Monetary Reserves Fall As Trade Deficit Grows
More ominous economic news appeared on the horizon this week for Costa Rica after the Central Bank announced the nation’s trade deficit is worsening, further depleting the bank’s reserves.
With imports rapidly outpacing exports, the trade deficit grew by 91.2 percent over the 12 months ending in August, the financial advising firm Aldesa wrote this week in a daily markets analysis.
The deficit totaled nearly $3.9 billion in August, Aldesa said. While exports last month were up 5.6 percent compared to August 2007, imports had risen 26.7 percent.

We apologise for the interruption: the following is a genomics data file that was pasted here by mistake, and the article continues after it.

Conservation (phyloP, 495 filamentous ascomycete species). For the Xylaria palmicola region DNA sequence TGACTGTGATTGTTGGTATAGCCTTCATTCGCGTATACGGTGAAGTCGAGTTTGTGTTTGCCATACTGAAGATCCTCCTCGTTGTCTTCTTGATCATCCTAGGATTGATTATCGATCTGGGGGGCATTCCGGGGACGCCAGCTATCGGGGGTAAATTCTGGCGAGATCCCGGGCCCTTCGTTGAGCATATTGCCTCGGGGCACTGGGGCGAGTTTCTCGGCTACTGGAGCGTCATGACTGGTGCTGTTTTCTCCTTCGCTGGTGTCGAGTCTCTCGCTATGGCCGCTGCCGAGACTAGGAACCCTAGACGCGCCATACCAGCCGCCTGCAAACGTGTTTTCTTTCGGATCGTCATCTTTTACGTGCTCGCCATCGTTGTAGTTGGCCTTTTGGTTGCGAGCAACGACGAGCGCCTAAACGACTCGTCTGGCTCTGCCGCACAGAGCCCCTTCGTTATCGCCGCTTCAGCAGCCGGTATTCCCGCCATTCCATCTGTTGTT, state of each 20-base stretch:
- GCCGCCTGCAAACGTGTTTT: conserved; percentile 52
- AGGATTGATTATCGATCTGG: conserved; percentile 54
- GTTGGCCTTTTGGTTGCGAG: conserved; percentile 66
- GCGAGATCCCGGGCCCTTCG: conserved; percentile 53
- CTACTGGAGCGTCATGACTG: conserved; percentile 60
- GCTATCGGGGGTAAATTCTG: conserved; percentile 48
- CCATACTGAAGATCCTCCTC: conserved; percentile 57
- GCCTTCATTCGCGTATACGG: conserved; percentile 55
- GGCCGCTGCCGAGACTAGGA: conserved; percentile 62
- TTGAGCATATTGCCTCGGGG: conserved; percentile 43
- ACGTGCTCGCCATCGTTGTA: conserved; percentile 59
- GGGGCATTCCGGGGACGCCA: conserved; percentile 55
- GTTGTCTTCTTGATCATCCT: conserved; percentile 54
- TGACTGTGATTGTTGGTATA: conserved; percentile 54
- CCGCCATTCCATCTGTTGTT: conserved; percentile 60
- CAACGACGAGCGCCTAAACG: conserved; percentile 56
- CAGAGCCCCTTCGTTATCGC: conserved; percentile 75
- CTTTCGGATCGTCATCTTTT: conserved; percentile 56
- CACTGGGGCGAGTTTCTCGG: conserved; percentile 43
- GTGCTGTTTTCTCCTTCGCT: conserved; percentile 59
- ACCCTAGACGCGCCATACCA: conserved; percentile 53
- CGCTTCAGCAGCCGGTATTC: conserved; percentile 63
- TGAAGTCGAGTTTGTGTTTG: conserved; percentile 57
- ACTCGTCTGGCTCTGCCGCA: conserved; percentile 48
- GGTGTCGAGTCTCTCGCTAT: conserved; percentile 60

With more money leaving the country than entering, the Central Bank’s international monetary reserves have continued to fall as it fights to keep Costa Rica’s colonto-dollar exchange rate within guidelines it set earlier this year (TT, July 25).
Those reserves fell by $48.5 million last week and have now dipped to their lowest level in nearly a year: $3.865 billion.
Based on the average monthly cost of imports from the first eight months of the year, the bank’s reserves cover less than three months’ worth of imports. Covering three months is considered to be a minimum indicator for a stable financial system, according to Aldesa.
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